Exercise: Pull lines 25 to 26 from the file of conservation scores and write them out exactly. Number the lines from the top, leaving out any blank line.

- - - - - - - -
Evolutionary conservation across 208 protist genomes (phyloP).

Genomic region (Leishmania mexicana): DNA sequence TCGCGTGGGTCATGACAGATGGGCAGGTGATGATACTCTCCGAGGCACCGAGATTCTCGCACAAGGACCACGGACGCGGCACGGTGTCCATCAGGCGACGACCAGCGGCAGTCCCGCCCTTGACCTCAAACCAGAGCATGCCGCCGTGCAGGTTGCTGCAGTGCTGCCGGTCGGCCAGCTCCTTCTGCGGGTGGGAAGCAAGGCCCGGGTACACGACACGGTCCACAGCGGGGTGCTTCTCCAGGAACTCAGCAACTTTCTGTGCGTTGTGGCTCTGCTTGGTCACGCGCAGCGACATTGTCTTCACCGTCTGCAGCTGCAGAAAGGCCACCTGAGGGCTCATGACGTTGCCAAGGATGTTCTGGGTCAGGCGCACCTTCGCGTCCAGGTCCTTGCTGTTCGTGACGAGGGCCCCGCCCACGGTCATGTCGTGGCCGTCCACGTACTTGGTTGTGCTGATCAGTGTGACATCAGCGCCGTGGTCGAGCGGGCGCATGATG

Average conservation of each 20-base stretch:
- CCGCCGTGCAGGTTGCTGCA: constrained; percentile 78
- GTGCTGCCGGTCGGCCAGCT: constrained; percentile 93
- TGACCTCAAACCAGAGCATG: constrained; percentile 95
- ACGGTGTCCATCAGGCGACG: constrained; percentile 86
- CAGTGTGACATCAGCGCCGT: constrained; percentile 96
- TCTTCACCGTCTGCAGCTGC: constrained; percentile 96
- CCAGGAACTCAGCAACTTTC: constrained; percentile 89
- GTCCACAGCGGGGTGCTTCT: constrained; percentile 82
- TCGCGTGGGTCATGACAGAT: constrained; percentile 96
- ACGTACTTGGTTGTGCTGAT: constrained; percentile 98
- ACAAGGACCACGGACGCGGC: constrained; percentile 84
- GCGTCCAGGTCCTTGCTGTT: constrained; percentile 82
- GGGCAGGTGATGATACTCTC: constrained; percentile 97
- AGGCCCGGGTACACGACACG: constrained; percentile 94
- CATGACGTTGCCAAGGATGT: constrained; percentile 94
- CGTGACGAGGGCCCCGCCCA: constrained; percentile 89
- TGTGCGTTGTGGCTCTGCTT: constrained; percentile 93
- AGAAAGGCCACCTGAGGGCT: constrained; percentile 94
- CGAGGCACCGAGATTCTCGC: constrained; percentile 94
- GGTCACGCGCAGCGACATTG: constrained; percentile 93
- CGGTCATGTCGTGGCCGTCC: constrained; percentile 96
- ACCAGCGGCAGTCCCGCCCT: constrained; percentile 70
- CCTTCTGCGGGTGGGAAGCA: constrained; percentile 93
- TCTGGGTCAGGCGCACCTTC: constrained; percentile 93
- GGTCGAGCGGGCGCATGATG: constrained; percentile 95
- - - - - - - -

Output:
- ACCAGCGGCAGTCCCGCCCT: constrained; percentile 70
- CCTTCTGCGGGTGGGAAGCA: constrained; percentile 93